Soccer and the Environmental Word

by Juan Gil on February 21, 2014

Large, well-known organizations around the world have slowly started to take part in helping with public health problems as well as environmental issues. Sports organizations are a great way to spread the word of problems occurring worldwide because their enormous followings allow their messages to be heard, read, and seen by millions of people worldwide.

Greenpeace, an international organization that focuses on worldwide issues such as global-warming and deforestation recently made headlines in Europe. During a UEFA (European soccer governing body) Champions League soccer match in Basel, Switzerland, protestors unveiled a large banner from the top of the stadium that stated Greenpeace’s stance against oil drilling in the Arctic. This led to the host team, FC Basel, receiving punishment from UEFA because they were unable to prevent the display. Although the punishment to the team seems unjust, Greenpeace was able to spread their word to a worldwide audience.

Other organizations have been able to spread the word and help in less controversial fashions. FC Barcelona has partnered with United Nations Children’s Fund (UNICEF) over the years to both donate to specific programs as well as to help provide exposure. Until the 2011 season, FC Barcelona had the UNICEF logo printed on the front of its jersey. FC Barcelona recently renewed their contract with UNICEF to donate 1.5 million euros annually to specific programs within UNICEF. These projects are focused on the promotion of sport and education among children that are in vulnerable areas. In 2012 and 2013 they attempted to use sport as a way to encourage the education of young children in China, Brazil, South Africa, and Ghana. Due to the joint efforts of these two organizations the lives of over 200,000 children worldwide have been influenced. Because FC Barcelona is one of the most popular soccer teams in the world, this joint project provides great exposure for UNICEF to continue to gain recognition and financial backing so it may continue providing support for countries in need.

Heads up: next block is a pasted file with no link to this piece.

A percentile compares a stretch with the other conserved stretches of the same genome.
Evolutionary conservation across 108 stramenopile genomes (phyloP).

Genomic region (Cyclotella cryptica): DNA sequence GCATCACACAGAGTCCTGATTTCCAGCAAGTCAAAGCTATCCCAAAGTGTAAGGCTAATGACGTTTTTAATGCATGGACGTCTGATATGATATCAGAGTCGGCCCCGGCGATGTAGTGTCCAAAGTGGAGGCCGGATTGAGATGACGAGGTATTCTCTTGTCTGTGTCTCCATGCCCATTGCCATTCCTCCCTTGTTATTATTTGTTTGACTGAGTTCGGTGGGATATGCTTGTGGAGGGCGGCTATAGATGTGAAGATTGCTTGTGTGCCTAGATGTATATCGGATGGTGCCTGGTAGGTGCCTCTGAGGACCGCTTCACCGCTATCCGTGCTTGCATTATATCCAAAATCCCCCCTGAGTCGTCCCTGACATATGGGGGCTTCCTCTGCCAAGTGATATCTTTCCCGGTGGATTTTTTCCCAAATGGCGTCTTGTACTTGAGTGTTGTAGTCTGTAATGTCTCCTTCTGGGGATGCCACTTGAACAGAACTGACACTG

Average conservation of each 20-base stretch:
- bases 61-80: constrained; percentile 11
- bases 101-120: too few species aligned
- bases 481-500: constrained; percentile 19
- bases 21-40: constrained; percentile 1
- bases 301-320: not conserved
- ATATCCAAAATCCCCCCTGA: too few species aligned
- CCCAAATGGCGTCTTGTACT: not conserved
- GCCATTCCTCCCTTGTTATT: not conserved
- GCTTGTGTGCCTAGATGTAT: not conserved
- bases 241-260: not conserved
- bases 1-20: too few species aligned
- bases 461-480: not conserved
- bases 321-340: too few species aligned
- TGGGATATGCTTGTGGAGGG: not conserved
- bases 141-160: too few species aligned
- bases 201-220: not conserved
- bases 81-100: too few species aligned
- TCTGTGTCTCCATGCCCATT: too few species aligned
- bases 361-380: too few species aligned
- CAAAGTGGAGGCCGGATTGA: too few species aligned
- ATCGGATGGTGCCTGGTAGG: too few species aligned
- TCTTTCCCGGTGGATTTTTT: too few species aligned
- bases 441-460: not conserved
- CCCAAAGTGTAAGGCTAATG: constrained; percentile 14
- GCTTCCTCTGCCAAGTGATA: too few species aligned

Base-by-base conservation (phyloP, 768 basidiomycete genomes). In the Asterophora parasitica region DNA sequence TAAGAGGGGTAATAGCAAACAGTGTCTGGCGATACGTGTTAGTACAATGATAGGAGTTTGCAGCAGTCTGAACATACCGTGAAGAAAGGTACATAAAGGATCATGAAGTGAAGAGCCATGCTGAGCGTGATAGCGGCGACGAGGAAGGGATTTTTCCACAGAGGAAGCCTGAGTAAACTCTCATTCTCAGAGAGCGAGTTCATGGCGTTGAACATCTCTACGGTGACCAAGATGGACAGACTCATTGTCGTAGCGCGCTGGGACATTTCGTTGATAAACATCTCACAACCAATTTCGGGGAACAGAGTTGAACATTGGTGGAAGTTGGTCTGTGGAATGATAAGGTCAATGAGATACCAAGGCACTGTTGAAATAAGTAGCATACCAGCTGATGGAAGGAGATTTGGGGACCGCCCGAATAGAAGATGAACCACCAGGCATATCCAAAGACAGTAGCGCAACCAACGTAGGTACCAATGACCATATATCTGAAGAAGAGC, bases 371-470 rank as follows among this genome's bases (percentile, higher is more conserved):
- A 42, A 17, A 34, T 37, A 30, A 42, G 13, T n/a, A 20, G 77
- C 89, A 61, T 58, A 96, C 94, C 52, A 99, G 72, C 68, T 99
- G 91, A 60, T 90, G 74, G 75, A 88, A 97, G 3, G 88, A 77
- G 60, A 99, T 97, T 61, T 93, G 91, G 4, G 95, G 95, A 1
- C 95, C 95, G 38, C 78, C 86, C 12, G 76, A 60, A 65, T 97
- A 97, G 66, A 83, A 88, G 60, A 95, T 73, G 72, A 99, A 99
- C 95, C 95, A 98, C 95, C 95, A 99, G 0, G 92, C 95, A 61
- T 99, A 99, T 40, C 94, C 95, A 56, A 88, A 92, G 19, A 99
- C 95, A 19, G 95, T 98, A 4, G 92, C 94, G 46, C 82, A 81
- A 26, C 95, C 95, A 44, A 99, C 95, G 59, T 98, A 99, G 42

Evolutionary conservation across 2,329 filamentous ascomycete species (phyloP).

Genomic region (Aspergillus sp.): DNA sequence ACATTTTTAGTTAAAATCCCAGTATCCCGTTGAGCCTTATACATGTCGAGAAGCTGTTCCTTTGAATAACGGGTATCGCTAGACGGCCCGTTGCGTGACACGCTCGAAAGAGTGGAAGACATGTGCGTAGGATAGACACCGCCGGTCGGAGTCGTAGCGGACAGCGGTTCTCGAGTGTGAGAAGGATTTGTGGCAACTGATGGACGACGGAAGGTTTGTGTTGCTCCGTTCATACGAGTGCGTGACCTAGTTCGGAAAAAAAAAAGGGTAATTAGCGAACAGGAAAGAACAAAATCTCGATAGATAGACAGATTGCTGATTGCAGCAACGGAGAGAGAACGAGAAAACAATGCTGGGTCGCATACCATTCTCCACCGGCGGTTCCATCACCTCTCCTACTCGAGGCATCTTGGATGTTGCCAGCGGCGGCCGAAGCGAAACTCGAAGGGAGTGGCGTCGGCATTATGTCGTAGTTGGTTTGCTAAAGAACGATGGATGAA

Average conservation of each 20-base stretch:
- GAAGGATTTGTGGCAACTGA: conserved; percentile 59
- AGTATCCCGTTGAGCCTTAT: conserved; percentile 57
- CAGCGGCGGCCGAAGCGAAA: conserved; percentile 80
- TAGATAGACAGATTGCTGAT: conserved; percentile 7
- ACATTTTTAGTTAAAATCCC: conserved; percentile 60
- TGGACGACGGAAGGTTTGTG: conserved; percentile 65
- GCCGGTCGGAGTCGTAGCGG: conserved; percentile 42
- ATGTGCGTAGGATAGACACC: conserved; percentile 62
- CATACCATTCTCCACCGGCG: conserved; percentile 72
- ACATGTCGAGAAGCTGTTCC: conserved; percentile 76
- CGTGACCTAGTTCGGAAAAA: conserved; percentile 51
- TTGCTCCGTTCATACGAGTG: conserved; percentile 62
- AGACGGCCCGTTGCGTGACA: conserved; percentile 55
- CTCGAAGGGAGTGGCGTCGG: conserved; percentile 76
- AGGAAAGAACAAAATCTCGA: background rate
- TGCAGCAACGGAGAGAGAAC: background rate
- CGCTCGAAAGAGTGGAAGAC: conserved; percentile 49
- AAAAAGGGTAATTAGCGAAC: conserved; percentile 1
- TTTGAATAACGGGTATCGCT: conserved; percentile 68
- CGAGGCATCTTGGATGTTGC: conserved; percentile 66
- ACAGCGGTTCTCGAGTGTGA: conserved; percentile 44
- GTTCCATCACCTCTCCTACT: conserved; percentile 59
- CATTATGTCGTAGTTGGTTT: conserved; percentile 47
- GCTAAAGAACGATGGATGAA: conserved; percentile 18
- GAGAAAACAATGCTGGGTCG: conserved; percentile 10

FIFA, the world governing body for soccer, is also trying to take steps to be environmentally sound. In recent years they have tried to implement programs within the countries hosting the World Cup to help with recycling resources. In Brazil, they are attempting to build one of the stadiums to harvest rain and use solar energy. This serves as a great way to make FIFA look good as an organization, create exposure for sustainability, and to help the environment in Brazil. Unfortunately, everything is not going according to plan in Brazil’s World Cup preparations, so it is not certain that they are going to be able to include every environmentally sound feature that they originally planned. However, they are still using recycled building materials in their projects.

These are some examples of how large organizations in the soccer world are bringing environmentally sound practices to the world stage. FIFA is using environmentally friendly practices to help the environment in the locations of their internationally famous World Cups, FC Barcelona gives UNICEF an incredible amount of exposure, and FC Basel unfortunately was the scapegoat for Greenpeace. Sporting organizations that have the means to provide exposure to these companies should do so in order for more people worldwide to know about how they may help make the world a better, healthier, self-sustainable place.

Basel face UEFA action after Greenpeace protest. (n.d.). ESPNFC. Retrieved February 7, 2014, from

FC Barcelona to extend alliance with Unicef until 2016 | FC Barcelona. (n.d.). Retrieved February 7, 2014, from

Lacey, S. (n.d.). Three Key Global Environmental Stories to Watch in 2014. TakePart. Retrieved February 7, 2014, from

{ 0 comments… add one now }

Leave a Comment

Previous post:

Next post: